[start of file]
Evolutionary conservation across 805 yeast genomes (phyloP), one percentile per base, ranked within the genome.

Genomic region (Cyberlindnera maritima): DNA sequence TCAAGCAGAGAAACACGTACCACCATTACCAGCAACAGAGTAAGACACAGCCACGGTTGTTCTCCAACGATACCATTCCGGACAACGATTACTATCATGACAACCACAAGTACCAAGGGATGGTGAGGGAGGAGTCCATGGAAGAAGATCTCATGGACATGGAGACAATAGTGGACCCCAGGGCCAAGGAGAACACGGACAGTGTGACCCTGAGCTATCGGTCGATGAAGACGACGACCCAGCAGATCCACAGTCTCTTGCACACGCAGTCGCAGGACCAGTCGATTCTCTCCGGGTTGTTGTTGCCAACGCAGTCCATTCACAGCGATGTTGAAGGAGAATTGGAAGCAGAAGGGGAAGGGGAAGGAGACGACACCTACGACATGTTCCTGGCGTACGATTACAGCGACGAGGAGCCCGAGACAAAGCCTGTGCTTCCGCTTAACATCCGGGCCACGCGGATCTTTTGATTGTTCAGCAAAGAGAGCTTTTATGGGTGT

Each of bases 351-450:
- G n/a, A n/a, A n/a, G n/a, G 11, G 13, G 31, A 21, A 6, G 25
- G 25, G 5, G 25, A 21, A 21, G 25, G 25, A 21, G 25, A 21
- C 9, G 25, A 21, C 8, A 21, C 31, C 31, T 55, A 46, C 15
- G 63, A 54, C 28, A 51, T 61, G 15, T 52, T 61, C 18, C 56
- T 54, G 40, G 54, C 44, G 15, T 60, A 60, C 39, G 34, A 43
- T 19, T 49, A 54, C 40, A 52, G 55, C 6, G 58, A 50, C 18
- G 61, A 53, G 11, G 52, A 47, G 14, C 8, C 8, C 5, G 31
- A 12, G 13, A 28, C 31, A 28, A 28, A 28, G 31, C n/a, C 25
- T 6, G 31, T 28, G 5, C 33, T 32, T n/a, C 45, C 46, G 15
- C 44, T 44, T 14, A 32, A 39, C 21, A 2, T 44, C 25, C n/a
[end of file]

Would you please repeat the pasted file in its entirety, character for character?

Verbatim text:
Evolutionary conservation across 805 yeast genomes (phyloP), one percentile per base, ranked within the genome.

Genomic region (Cyberlindnera maritima): DNA sequence TCAAGCAGAGAAACACGTACCACCATTACCAGCAACAGAGTAAGACACAGCCACGGTTGTTCTCCAACGATACCATTCCGGACAACGATTACTATCATGACAACCACAAGTACCAAGGGATGGTGAGGGAGGAGTCCATGGAAGAAGATCTCATGGACATGGAGACAATAGTGGACCCCAGGGCCAAGGAGAACACGGACAGTGTGACCCTGAGCTATCGGTCGATGAAGACGACGACCCAGCAGATCCACAGTCTCTTGCACACGCAGTCGCAGGACCAGTCGATTCTCTCCGGGTTGTTGTTGCCAACGCAGTCCATTCACAGCGATGTTGAAGGAGAATTGGAAGCAGAAGGGGAAGGGGAAGGAGACGACACCTACGACATGTTCCTGGCGTACGATTACAGCGACGAGGAGCCCGAGACAAAGCCTGTGCTTCCGCTTAACATCCGGGCCACGCGGATCTTTTGATTGTTCAGCAAAGAGAGCTTTTATGGGTGT

Each of bases 351-450:
- G n/a, A n/a, A n/a, G n/a, G 11, G 13, G 31, A 21, A 6, G 25
- G 25, G 5, G 25, A 21, A 21, G 25, G 25, A 21, G 25, A 21
- C 9, G 25, A 21, C 8, A 21, C 31, C 31, T 55, A 46, C 15
- G 63, A 54, C 28, A 51, T 61, G 15, T 52, T 61, C 18, C 56
- T 54, G 40, G 54, C 44, G 15, T 60, A 60, C 39, G 34, A 43
- T 19, T 49, A 54, C 40, A 52, G 55, C 6, G 58, A 50, C 18
- G 61, A 53, G 11, G 52, A 47, G 14, C 8, C 8, C 5, G 31
- A 12, G 13, A 28, C 31, A 28, A 28, A 28, G 31, C n/a, C 25
- T 6, G 31, T 28, G 5, C 33, T 32, T n/a, C 45, C 46, G 15
- C 44, T 44, T 14, A 32, A 39, C 21, A 2, T 44, C 25, C n/a